High School Graduation

Severe Teen Obesity: Care Delayed May Be Health Denied

For severe teen obesity there’s only one very effective treatment option – bariatric surgery. But seldom do patients get it while they are still teens. For one thing, only six children’s hospitals have fully accredited bariatric surgery programs in all of the U.S. With six million kids who have severe obesity, the number of centers is clearly inadequate.

Care Delayed May Be Health Denied

Now, new data published in the New England Journal of Medicine tells us that care delayed may be health denied. Teens having gastric bypass surgery have similar weight outcomes compared to teens with obesity who didn’t have the surgery until adulthood.

However, those delaying surgery into adulthood were less likely to enjoy remissions from diabetes and hypertension. In the teen group, 86 percent had diabetes in remission five years after surgery. For the delayed treatment group, only 53 percent did. For hypertension, the remission rates were 68 and 41 percent, respectively.


A few notes of caution come from this study as well. Mortality within five years of surgery was no different between the two groups. However, the teens were more likely to have reoperations than the adults. And they were more likely to have low iron levels.

So wisely enough, Ted Adams advises in a companion editorial that:

Decisions should be made on a case-by-case basis, with the knowledge that the 5-year data look promising but that the lifetime outcome is unknown.

An Option Denied Systematically

Realistically, though, the healthcare system quietly denies most teens the option of even making a choice. With so few centers available to serve millions of patients, adequate care for severe teen obesity is out of reach. Payers make it worse by delaying approvals for teens, often all the way into adulthood.

As data for the benefits of treating severe childhood obesity becomes ever clearer, we hope that this deplorable situation will change. Denying adequate care for a severe chronic disease of childhood should make us all ashamed. We can do better for our children.

Click here for the study, here for the editorial, and here for more from the New York Times.

High School Graduation, photograph © CAPA photos / flickr

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May 18, 2019

3 Responses to “Severe Teen Obesity: Care Delayed May Be Health Denied”

  1. May 18, 2019 at 10:20 am, Allen Browne said:

    Of course the question is, “Why let them get to severe?”. And “ why let them live with the disease until adolescence?” Why not treat them earlier. For most diseases, earlier treatment is easier and more effective, and this paper and others hint at just that conclusion.


  2. May 18, 2019 at 11:31 am, Joe Gitchell said:

    Thank you, Ted–a very approachable summary of what I assume (too lazy/busy to read the full articles and commentaries) is very complicated but rigorous stuff.

    In the spirit of Richard Feynman’s quip that he would rather have questions he can’t answer than answers he can’t question, I have a question (that takes a bit of a set-up, so please bear with me) prompted by this and viewed through the lens of nicotine science and policy.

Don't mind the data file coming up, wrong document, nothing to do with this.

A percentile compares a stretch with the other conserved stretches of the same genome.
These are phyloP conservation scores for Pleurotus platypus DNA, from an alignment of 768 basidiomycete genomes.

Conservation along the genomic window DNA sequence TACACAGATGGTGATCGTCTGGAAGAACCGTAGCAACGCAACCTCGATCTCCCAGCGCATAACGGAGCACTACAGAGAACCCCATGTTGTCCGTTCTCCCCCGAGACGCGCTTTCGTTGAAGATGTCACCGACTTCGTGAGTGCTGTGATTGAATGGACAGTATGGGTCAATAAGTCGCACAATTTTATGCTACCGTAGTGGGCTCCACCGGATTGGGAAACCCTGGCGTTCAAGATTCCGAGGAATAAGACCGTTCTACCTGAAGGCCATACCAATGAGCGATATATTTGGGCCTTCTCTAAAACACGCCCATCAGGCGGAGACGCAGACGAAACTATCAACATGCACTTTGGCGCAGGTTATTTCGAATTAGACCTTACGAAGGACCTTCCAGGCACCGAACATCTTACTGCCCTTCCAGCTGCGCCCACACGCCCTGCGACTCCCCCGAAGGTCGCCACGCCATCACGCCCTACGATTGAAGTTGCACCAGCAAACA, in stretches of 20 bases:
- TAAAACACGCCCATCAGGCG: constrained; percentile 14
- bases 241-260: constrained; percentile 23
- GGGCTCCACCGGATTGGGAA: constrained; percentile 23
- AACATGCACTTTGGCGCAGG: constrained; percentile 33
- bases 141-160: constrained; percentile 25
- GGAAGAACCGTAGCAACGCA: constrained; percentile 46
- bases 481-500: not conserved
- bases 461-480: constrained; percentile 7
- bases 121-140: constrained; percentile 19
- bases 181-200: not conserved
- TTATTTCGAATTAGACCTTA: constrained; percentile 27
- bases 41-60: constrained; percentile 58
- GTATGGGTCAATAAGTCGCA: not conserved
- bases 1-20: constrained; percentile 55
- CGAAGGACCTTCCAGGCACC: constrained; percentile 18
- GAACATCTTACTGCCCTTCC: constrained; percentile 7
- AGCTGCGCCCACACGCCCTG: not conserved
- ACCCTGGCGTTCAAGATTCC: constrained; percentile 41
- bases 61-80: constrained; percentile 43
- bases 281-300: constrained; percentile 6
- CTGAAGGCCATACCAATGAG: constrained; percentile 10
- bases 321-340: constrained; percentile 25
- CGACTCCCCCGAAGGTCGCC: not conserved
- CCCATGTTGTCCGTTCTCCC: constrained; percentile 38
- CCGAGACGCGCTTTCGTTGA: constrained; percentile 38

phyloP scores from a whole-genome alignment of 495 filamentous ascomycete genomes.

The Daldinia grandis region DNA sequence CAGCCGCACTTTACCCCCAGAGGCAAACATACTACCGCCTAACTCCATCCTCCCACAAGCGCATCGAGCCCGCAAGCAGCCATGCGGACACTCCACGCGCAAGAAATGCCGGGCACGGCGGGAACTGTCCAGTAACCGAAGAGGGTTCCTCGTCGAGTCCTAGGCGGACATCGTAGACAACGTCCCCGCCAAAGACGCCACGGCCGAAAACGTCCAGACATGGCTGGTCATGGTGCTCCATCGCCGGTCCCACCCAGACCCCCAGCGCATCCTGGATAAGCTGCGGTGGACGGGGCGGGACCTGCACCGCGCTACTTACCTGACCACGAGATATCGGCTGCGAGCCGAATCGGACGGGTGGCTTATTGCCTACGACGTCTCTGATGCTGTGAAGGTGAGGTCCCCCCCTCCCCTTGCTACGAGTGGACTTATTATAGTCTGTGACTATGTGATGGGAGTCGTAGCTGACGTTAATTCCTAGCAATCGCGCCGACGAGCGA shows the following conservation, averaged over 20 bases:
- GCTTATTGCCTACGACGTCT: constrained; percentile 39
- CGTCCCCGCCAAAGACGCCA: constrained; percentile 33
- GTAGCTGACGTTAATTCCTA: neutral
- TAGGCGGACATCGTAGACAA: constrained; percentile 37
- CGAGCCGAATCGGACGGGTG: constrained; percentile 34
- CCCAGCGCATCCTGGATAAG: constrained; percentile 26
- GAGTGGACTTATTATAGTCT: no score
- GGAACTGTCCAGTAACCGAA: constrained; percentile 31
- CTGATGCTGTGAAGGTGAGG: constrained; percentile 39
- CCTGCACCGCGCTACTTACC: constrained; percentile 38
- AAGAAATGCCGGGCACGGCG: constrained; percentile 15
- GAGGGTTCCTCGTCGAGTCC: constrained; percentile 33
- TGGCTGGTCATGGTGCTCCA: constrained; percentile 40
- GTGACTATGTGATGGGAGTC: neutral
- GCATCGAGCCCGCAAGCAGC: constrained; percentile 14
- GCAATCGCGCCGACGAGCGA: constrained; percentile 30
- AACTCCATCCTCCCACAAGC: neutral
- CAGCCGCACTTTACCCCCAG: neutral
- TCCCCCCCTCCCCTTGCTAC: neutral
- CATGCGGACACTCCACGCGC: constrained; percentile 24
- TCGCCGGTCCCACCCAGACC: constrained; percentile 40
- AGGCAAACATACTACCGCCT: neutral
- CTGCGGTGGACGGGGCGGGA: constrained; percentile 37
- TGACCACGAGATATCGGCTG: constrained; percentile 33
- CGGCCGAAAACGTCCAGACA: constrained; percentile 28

On Wednesday, FDA hosted a Public Scientific Workshop on Youth Tobacco Cessation (https://www.regulations.gov/document?D=FDA-2019-N-1107-0001). This was their second public meeting on this topic, and this one was broader than the first (https://www.federalregister.gov/documents/2018/12/18/2018-27352/eliminating-youth-electronic-cigarette-and-other-tobacco-product-use-the-role-for-drug-therapies-new) by encompassing all tobacco products instead of exclusively focusing on treatments for vaping/ecigs.
    I was also encouraged by FDA securing the involvement of two expert third parties to support this effort.

    What I remain struck by is the willingness of many of those involved to ignore the implications of these two keystone sentences from then FDA Commissioner Scott Gottlieb’s address on 28 July 2017 when he unveiled FDA’s Comprehensive Plan for Tobacco and Nicotine Regulation (https://www.fda.gov/tobacco-products/ctp-newsroom/fdas-comprehensive-plan-tobacco-and-nicotine-regulation):

    “For starters, given everything I just said about the vital role of the delivery mechanism, we must acknowledge that there’s a continuum of risk for nicotine delivery. That continuum ranges from combustible cigarettes at one end, to medicinal nicotine products at the other.”

    I appreciate that there is and will continue to be uncertainty about where any individual product falls between these poles of the continuum, but given the findings of the Inge et al NEJM study and the dramatic benefits of treating obesity early, are we appropriately prioritizing risks and opportunities for our youth given finite resources?

    My employer, PinneyAssociates, provides consulting services on tobacco harm minimization (including smokeless tobacco and vapor products) to RJ Reynolds Vapor Company and RAI Services Company, subsidiaries of Reynolds American Inc. Reynolds American Inc. was purchased by British American Tobacco in July 2017. I also own an interest in intellectual property for a novel nicotine medication that has not been developed or commercialized.

    • May 18, 2019 at 12:51 pm, Ted said:

      Ouch. Stop hitting me with the discomfort of thought. Makes my head hurt, Joe.